TAS-102 Monotherapy Improves OS, PFS in Refractory mCRC

Treatment with the oral nucleoside TAS-102 significantly extended OS and PFS for patients with metastatic colorectal cancer refractory to standard therapies.

Takayuki Yoshino, MD

Treatment with the oral nucleoside TAS-102 significantly extended overall survival (OS) and progression-free survival (PFS) for patients with metastatic colorectal cancer (mCRC) refractory to standard therapies, according to phase III results presented at the ESMO 16th World Congress on Gastrointestinal Cancer.

Treatment with the novel cytotoxic reduced the risk of progression by 52% and extended survival by 32% when compared with placebo in patients with refractory mCRC. Based on these promising results, the company developing the drug, Taiho Oncology, plans to submit a New Drug Application to the FDA by the end of this year.

“We found that the primary endpoint of overall survival was met with a statistically significant and clinically meaningful improvement,” lead author Takayuki Yoshino, MD, a medical oncologist at National Cancer Center Hospital East, Chiba, Japan, said in an interview with OncLive. “Looking at the secondary endpoint, progression-free survival was also statistically improved, and disease control rate was also improved.”

In the RECOURSE trial, 800 patients with refractory mCRC were randomized in a 2:1 ratio to receive best supportive care plus TAS-102 (n = 534) or placebo (n = 266). Patients had received at least two prior lines of treatment, and were stratified by KRAS status, time since mCRC diagnosis, and geography.

TAS-102 was administered at 35 mg/m2 twice daily on days 1 to 5 and 8 to 12 of each 28-day cycle. The primary endpoint of the study was OS, with secondary endpoints focused on PFS, overall response rate (ORR), and disease control rate (DCR).

For patients treated with TAS-102, the median OS was 7.1 months compared with 5.3 months with placebo (HR = 0.68; 95% CI, 0.58-0.81; P <.0001). The median PFS in the TAS-102 arm was 2 months versus 1.7 months with placebo (HR = 0.48; 95% CI, 0.41-0.57; P <.0001).

A statistically significant advantage in ORR was not demonstrated for TAS-102 in the study (1.6% vs 0.4%). However, when adding stable disease rates, the DCR was 44% versus 16.3% (P <.0001), for TAS-102 and placebo, respectively.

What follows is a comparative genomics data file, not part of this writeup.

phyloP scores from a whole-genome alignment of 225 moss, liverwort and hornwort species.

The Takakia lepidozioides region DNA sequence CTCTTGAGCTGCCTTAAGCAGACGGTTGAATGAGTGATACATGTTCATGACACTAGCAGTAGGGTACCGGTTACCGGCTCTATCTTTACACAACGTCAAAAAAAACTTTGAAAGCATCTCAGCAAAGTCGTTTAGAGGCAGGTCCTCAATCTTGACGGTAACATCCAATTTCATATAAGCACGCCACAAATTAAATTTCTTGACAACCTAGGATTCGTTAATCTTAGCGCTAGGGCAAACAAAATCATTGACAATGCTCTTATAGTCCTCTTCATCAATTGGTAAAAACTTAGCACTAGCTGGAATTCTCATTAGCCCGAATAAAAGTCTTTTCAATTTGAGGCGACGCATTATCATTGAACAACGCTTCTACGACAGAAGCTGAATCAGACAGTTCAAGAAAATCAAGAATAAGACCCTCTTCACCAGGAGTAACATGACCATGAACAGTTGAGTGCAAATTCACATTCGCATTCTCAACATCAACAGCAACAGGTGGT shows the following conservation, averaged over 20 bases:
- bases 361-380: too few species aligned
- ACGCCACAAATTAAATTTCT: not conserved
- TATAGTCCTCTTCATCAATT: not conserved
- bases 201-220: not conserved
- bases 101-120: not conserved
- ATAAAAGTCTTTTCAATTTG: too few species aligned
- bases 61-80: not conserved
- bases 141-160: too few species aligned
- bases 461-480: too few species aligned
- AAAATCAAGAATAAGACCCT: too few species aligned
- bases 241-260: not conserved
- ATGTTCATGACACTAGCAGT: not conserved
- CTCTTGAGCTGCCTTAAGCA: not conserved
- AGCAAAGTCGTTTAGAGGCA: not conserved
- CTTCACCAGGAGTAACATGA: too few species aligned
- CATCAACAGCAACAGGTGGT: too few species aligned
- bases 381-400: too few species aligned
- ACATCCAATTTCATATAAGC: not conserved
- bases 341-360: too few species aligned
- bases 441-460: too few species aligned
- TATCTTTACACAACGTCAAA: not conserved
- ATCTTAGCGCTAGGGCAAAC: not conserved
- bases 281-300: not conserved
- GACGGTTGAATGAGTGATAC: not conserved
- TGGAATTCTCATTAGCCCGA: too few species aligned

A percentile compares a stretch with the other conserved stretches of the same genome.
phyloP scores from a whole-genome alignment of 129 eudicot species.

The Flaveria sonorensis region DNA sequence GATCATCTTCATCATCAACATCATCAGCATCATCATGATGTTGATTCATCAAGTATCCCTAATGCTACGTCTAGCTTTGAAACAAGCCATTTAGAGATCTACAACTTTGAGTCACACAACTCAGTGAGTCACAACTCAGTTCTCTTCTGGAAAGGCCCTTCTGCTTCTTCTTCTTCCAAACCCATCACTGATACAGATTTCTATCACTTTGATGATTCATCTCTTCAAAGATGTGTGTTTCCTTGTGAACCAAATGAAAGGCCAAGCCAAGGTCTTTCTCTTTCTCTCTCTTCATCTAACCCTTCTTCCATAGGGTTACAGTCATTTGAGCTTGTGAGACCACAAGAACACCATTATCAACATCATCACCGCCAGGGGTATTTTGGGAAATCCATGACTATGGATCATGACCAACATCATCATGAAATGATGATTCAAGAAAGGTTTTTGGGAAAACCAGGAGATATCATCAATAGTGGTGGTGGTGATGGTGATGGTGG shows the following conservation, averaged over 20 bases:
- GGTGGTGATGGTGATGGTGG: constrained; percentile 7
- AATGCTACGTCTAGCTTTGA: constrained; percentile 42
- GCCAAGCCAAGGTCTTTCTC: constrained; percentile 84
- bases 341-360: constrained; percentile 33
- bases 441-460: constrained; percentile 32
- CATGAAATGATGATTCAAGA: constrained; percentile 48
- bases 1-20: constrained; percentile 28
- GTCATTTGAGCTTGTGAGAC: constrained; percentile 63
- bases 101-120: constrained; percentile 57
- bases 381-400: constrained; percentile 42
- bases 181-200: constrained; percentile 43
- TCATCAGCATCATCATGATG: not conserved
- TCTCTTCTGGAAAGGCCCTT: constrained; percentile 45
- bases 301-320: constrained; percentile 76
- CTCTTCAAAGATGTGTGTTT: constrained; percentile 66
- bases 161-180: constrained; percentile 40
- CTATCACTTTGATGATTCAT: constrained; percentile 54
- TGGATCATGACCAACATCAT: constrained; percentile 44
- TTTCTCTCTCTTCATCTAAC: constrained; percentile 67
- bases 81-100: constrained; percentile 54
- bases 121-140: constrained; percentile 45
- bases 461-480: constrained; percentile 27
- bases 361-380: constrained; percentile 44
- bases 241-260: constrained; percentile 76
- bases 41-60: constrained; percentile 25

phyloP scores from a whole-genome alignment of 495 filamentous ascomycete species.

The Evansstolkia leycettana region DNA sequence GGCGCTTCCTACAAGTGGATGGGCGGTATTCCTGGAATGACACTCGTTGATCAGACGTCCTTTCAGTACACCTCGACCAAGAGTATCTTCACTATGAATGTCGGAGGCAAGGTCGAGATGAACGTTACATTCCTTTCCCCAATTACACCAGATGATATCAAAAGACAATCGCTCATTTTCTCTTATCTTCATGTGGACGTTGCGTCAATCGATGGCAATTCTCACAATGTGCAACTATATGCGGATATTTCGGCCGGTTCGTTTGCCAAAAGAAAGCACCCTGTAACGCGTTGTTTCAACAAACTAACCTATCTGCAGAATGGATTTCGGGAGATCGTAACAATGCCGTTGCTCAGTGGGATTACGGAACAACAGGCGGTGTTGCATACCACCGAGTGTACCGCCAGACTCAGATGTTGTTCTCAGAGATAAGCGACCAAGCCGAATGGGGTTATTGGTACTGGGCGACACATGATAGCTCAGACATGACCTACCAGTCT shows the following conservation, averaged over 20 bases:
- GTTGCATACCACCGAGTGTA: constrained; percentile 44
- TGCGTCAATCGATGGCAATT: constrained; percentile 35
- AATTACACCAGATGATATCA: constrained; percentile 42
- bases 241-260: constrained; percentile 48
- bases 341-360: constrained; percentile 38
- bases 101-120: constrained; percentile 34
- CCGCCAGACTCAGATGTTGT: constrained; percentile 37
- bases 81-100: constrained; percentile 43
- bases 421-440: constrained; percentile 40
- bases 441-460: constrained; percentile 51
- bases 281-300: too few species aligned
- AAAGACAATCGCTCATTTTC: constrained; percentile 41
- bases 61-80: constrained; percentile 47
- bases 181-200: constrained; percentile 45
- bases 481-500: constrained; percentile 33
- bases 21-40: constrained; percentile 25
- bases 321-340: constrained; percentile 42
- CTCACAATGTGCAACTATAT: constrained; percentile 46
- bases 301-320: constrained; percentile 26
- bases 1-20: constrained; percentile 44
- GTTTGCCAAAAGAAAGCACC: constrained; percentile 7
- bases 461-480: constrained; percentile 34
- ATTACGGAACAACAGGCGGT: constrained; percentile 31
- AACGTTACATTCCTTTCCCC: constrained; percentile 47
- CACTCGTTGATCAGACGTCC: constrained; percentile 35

“TAS-102 is well tolerated, with a very mild safety profile. The most frequently observed side effect is hematologic, including anemia and neutropenia,” Yoshino said. “There were very few increases in grade 3 or higher diarrhea, pyrexia, and vomiting, but these were generally manageable. This agent is very much tolerated for almost all patients.”

The most frequently observed grade 3/4 adverse events in the TAS-102 arm compared with placebo were diarrhea (3% vs 0.4%), vomiting (2.1% vs 0.4%), nausea (1.9% vs 1.1%), fatigue (3.9% vs 5.7%) and stomatitis (0.4% vs 0%).

The most common grade 3/4 hematologic adverse events for TAS-102 and placebo were neutropenia (34.9% vs 0%), leukopenia (12.8% vs 0%), anemia (16.5% vs 2.6%), and thrombocytopenia (5.1% vs 0.4%). Febrile neutropenia was experienced by 3.8% of patients treated with TAS-102 compared with none in the placebo arm.

“Febrile neutropenia was 3.8% in this trial. Keep in mind, during the first cycle, being 4 weeks, the majority of neutropenia occurred during the 3rd week to 4th week,” Yoshino explained. “At this point, we catch the febrile neutropenia, then we use GM-CSF or another supportive care drug. Keep in mind that the first 3 to 4 weeks are very important.”

TAS-102 consists of the cytotoxic agent trifluorothymidine (FTD) and the thymidine phosphorylase inhibitor tipiracil hydrochloride, which prevents FTD from degrading as a result of thymidine phosphorylase. Following the administration of treatment, FTD is phosphorylated into the DNA by thymidine kinase 1 (TK1), preventing the formation of new cancer cells.

“FTD is incorporated into the tumor cell and phosphorylation is done by TK1. Phosphorylation is needed to get inside to the cancer DNA. So, this is a reasonable predictive marker, but not validated yet,” Yoshino explained.

The prognostic qualities of TK1 for patients with mCRC treated with TAS-102 were analyzed in data presented at the 2013 European Cancer Congress. This analysis looked specifically at 150 patients who underwent immunohistochemical analysis for TK1 from multiple phase II studies of the drug.

The median OS in TK1-high patients (n = 27) was 10.4 months versus 7.7 months in TK1-low patients (n = 72; HR = 0.51; 95% CI, 0.27-0.97). In the placebo arm, TK1-high patients (n = 13) had a median OS of 4.9 months compared with 7.2 months in TK1-low patients (n = 38). When applied to the entire population, the HR for OS in TK1-high patients was 0.14 (P = .0013). In TK1-low patients, the HR was 0.62 (P = .044).

“We also collected samples from this RECOURSE trial so that we can validate whether high TK1 level is associated with response in the near future,” Yoshino said.

Yoshino T, Mayer R, Falcone A, et al. Results of a multicenter, randomized, double-blind, phase III study of TAS-102 vs. placebo, with best supportive care (BSC), in patients (pts) with metastatic colorectal cancer (mCRC) refractory to standard therapies (RECOURSE). Presented at: ESMO 16th World Congress on Gastrointestinal Cancer; June 25-28, 2014; Barcelona, Spain. Abstract O-0022.


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